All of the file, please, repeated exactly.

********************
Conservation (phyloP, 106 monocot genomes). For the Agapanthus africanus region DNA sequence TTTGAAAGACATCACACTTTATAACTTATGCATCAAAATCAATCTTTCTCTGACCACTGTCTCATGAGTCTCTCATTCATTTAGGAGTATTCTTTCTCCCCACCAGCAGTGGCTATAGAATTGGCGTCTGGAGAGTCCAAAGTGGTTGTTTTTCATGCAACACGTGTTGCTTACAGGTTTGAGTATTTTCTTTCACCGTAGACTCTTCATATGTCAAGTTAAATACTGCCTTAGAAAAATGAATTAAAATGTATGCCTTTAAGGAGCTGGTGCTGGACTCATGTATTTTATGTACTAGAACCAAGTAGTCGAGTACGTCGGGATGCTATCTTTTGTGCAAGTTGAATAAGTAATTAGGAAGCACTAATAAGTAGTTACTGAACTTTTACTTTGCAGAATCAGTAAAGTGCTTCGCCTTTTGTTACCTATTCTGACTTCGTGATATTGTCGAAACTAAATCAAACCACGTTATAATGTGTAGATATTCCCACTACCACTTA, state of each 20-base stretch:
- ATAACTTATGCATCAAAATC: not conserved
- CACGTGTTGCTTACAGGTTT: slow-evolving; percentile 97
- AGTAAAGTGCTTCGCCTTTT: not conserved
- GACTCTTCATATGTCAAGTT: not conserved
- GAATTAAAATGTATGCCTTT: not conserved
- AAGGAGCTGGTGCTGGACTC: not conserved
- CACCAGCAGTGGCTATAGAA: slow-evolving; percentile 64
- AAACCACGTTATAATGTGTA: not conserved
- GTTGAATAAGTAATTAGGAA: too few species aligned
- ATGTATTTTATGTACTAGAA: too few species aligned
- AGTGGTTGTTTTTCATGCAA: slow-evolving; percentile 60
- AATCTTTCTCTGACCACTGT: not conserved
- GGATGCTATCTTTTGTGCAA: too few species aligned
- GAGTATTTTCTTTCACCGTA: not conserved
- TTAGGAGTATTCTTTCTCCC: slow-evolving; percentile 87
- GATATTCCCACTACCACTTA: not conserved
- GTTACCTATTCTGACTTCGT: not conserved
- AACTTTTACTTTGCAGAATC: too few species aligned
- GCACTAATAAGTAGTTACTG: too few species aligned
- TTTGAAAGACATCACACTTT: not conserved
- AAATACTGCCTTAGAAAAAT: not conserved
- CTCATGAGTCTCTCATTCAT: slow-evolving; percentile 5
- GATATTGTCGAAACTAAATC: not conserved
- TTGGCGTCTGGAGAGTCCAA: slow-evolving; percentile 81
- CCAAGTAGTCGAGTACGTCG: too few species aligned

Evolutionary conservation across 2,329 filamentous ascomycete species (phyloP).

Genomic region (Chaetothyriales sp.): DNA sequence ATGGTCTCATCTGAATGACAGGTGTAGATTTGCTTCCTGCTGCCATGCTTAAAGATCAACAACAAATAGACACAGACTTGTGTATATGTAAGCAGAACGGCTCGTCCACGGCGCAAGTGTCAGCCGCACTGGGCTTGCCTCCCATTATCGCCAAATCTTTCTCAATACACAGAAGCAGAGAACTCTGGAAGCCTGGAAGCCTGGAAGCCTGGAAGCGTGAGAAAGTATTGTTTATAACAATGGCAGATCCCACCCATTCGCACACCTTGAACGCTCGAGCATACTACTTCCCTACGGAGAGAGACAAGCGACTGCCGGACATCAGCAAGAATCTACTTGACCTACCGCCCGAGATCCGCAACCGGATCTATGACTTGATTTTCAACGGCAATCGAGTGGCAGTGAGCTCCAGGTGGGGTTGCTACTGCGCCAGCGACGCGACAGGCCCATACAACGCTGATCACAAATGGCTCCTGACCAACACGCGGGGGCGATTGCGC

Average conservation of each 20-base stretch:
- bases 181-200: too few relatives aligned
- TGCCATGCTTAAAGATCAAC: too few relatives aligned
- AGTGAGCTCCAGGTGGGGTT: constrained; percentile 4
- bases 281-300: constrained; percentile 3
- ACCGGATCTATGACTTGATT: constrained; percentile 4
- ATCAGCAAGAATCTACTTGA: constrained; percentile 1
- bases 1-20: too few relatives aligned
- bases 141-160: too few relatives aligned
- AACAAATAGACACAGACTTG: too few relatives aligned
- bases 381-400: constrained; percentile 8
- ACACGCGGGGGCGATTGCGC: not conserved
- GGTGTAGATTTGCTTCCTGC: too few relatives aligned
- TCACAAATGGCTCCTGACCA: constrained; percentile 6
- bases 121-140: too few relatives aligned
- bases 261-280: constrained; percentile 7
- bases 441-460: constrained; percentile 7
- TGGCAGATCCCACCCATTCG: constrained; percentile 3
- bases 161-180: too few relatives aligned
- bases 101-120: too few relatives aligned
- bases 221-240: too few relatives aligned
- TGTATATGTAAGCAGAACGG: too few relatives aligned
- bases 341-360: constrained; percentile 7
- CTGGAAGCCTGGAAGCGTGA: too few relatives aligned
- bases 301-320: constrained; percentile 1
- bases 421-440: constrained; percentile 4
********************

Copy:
Conservation (phyloP, 106 monocot genomes). For the Agapanthus africanus region DNA sequence TTTGAAAGACATCACACTTTATAACTTATGCATCAAAATCAATCTTTCTCTGACCACTGTCTCATGAGTCTCTCATTCATTTAGGAGTATTCTTTCTCCCCACCAGCAGTGGCTATAGAATTGGCGTCTGGAGAGTCCAAAGTGGTTGTTTTTCATGCAACACGTGTTGCTTACAGGTTTGAGTATTTTCTTTCACCGTAGACTCTTCATATGTCAAGTTAAATACTGCCTTAGAAAAATGAATTAAAATGTATGCCTTTAAGGAGCTGGTGCTGGACTCATGTATTTTATGTACTAGAACCAAGTAGTCGAGTACGTCGGGATGCTATCTTTTGTGCAAGTTGAATAAGTAATTAGGAAGCACTAATAAGTAGTTACTGAACTTTTACTTTGCAGAATCAGTAAAGTGCTTCGCCTTTTGTTACCTATTCTGACTTCGTGATATTGTCGAAACTAAATCAAACCACGTTATAATGTGTAGATATTCCCACTACCACTTA, state of each 20-base stretch:
- ATAACTTATGCATCAAAATC: not conserved
- CACGTGTTGCTTACAGGTTT: slow-evolving; percentile 97
- AGTAAAGTGCTTCGCCTTTT: not conserved
- GACTCTTCATATGTCAAGTT: not conserved
- GAATTAAAATGTATGCCTTT: not conserved
- AAGGAGCTGGTGCTGGACTC: not conserved
- CACCAGCAGTGGCTATAGAA: slow-evolving; percentile 64
- AAACCACGTTATAATGTGTA: not conserved
- GTTGAATAAGTAATTAGGAA: too few species aligned
- ATGTATTTTATGTACTAGAA: too few species aligned
- AGTGGTTGTTTTTCATGCAA: slow-evolving; percentile 60
- AATCTTTCTCTGACCACTGT: not conserved
- GGATGCTATCTTTTGTGCAA: too few species aligned
- GAGTATTTTCTTTCACCGTA: not conserved
- TTAGGAGTATTCTTTCTCCC: slow-evolving; percentile 87
- GATATTCCCACTACCACTTA: not conserved
- GTTACCTATTCTGACTTCGT: not conserved
- AACTTTTACTTTGCAGAATC: too few species aligned
- GCACTAATAAGTAGTTACTG: too few species aligned
- TTTGAAAGACATCACACTTT: not conserved
- AAATACTGCCTTAGAAAAAT: not conserved
- CTCATGAGTCTCTCATTCAT: slow-evolving; percentile 5
- GATATTGTCGAAACTAAATC: not conserved
- TTGGCGTCTGGAGAGTCCAA: slow-evolving; percentile 81
- CCAAGTAGTCGAGTACGTCG: too few species aligned

Evolutionary conservation across 2,329 filamentous ascomycete species (phyloP).

Genomic region (Chaetothyriales sp.): DNA sequence ATGGTCTCATCTGAATGACAGGTGTAGATTTGCTTCCTGCTGCCATGCTTAAAGATCAACAACAAATAGACACAGACTTGTGTATATGTAAGCAGAACGGCTCGTCCACGGCGCAAGTGTCAGCCGCACTGGGCTTGCCTCCCATTATCGCCAAATCTTTCTCAATACACAGAAGCAGAGAACTCTGGAAGCCTGGAAGCCTGGAAGCCTGGAAGCGTGAGAAAGTATTGTTTATAACAATGGCAGATCCCACCCATTCGCACACCTTGAACGCTCGAGCATACTACTTCCCTACGGAGAGAGACAAGCGACTGCCGGACATCAGCAAGAATCTACTTGACCTACCGCCCGAGATCCGCAACCGGATCTATGACTTGATTTTCAACGGCAATCGAGTGGCAGTGAGCTCCAGGTGGGGTTGCTACTGCGCCAGCGACGCGACAGGCCCATACAACGCTGATCACAAATGGCTCCTGACCAACACGCGGGGGCGATTGCGC

Average conservation of each 20-base stretch:
- bases 181-200: too few relatives aligned
- TGCCATGCTTAAAGATCAAC: too few relatives aligned
- AGTGAGCTCCAGGTGGGGTT: constrained; percentile 4
- bases 281-300: constrained; percentile 3
- ACCGGATCTATGACTTGATT: constrained; percentile 4
- ATCAGCAAGAATCTACTTGA: constrained; percentile 1
- bases 1-20: too few relatives aligned
- bases 141-160: too few relatives aligned
- AACAAATAGACACAGACTTG: too few relatives aligned
- bases 381-400: constrained; percentile 8
- ACACGCGGGGGCGATTGCGC: not conserved
- GGTGTAGATTTGCTTCCTGC: too few relatives aligned
- TCACAAATGGCTCCTGACCA: constrained; percentile 6
- bases 121-140: too few relatives aligned
- bases 261-280: constrained; percentile 7
- bases 441-460: constrained; percentile 7
- TGGCAGATCCCACCCATTCG: constrained; percentile 3
- bases 161-180: too few relatives aligned
- bases 101-120: too few relatives aligned
- bases 221-240: too few relatives aligned
- TGTATATGTAAGCAGAACGG: too few relatives aligned
- bases 341-360: constrained; percentile 7
- CTGGAAGCCTGGAAGCGTGA: too few relatives aligned
- bases 301-320: constrained; percentile 1
- bases 421-440: constrained; percentile 4